Hello everyone and welcome back!
So today, I’m going to be talking a little about my course prototype project. As of right now, I’ve only got a couple of rough ideas, but I’m hoping that by reading more of your blogs and thinking out loud, I can perhaps come closer to a conclusive route.
Now, there’s a big reason why I personally want to explore this specific subject. For one, I teach grade 6, so I’m quite aware of what students of this age find appealing, and more importantly, what they are more likely receptive to. Secondly, kids love technology. I love technology. So shouldn’t this just…work?
Well, the more I think about it, the more trouble I have trying to come up with effective ways to construct a blended learning course as we would see in this example.
Reading through Stephen Downes’ post gave me some interesting insight on the difference between personal and personalized learning. The following quote breaks it up quite nicely:
Personalized learning is like being served at a restaurant. Someone else selects the food and prepares it. There is some customization – you can tell the waiter how you want your meat cooked – but essentially everyone at the restaurant gets the same experience.
Personal learning is like shopping at a grocery store. You need to assemble the ingredients yourself and create your own meals. It’s harder, but it’s a lot cheaper, and you can have an endless variety of meals. Sure, you might not get the best meals possible, but you control the experience, and you control the outcome.
Keeping this analogy in mind, I realize that my classroom definitely leans more towards Downes’ interpretation of personalized learning. Although I am providing my students with options (including the use of digital resources and tools), ultimately, they’re all getting the same thing (with minor changes here and there to cater to some of their personal needs).
The way I see it, blended learning should be catering to students’ needs in more ways than this. Essentially, I should be providing my students with a space to explore at their own rhythm, according to their own learning styles, capacities, interests and so on and so forth. I’d love to say that I do these things, but I don’t…which leaves me wondering, how on earth I can change this?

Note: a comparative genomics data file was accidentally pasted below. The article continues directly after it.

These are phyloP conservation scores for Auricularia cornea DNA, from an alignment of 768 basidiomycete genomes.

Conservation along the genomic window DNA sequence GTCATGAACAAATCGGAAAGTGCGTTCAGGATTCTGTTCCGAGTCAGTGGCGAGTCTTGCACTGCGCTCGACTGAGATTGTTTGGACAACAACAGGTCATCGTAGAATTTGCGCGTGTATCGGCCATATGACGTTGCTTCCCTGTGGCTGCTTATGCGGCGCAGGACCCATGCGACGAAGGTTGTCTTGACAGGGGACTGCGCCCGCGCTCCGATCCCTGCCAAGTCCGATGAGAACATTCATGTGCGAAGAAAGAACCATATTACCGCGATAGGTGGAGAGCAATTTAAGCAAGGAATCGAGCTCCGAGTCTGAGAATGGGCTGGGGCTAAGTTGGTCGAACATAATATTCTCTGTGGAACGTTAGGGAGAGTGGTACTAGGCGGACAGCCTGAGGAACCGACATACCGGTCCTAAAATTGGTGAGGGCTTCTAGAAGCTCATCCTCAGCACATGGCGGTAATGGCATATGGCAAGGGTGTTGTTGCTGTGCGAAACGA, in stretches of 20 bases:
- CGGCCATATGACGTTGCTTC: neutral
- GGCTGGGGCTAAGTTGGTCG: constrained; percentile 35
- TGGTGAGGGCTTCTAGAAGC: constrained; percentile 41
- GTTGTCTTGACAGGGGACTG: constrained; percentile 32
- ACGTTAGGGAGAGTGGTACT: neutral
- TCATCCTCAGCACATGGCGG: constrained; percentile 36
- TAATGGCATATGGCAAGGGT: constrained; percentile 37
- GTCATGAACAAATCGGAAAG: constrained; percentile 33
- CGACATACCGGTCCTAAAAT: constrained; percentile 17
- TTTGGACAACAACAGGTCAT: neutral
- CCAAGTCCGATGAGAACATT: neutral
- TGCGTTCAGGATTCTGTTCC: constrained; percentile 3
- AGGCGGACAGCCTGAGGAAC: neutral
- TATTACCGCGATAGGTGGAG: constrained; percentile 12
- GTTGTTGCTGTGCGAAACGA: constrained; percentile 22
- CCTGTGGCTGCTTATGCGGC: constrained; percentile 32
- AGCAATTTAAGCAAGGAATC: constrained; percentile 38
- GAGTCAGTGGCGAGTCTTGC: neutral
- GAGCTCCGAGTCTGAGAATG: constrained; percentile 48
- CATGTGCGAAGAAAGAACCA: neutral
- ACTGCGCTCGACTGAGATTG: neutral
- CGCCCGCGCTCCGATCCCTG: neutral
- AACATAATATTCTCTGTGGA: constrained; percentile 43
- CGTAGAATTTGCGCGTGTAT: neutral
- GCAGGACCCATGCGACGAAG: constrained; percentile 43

The video we watched in class last week gave me so many ideas, but as I sat there watching, I realized that a lot of the things they were doing in the video would require a full-blown reconstruction of my classroom. The video is idealistic, and is obviously showing us what we can do, given that we have the resources, materials and the technology available for all students. For what it’s worth, the video gave me a better sense of what all this means.
After reading up on the SAMR model, I realized that whenever I’m using technology in the classroom, I’m rarely ever doing anything groundbreaking. My goal with this project is to actually come up with some concrete ideas on how to redefine the way I use technology in the classroom.
I guess this is where I’m stuck right now.
What would make my ELA course a truly redefining learning experience for my students? Keeping in mind what Downes said, establishing this type of environment would require providing my students access to a wide range of digital and physical resources and tools. Knowing the reality that not all students have access to these tools, how can I still do these things within my school and community’s means?
For my prototype, I’m thinking of doing some sort of “exchange” writing assignment. “Exchange” in the sense that students would be paired up with another student, from another classroom, from another school (in another community, country, etc.). I realize that simply writing something on a word document is not blended learning; so perhaps integrating this exchange between students could truly enhance and redefine the way they work.
Now the big question here is, what are the students going to write about? At the moment, I’m thinking a project like this should require some sort of research aspect. What’s the point of connecting two communities if there isn’t going to be some sort of exchange of ideas and information between both parties? This is where I’m hoping students make the call. If I want to create a blended learning course, the student should be calling more of the shots, including what they’re going to learn about.
Students could conduct interviews, write biographies, or research papers about topics that may not be easily accessible or available otherwise. We live in a time where most of us have access to basically whatever information we want, at all times. We no longer need to know everything, as we can simply Google the answer in a few short seconds. But as easy as it is to find out anything, true human exchange can have a much stronger impact on an individual. And let’s face it, we can Google anything, but how can we find out what it’s like being a 12 year-old that lives on the other side of the world?
As far as ideas for topics go, who better to ask than my own students? Over the next few weeks, I’m going to ask my students to brainstorm some ideas about what they would like to find out about other kids living in other places around the world.
I invite all of you to throw me some feedback. What have you done that has redefined the way you use digital tools in the classroom? What role should the teacher play with this sort of activity? How much say should students have? How much freedom should I be giving my students as to what they write about? Should the students be creating their own prompts?
As I said, this is all work-in-progress right now. I’m still trying to figure out what direction I’m going to take this in.
Thanks for stopping by, and hopefully the next time you stop by, I’ll have something a lot more concrete. Til then, keep fit and have fun 😉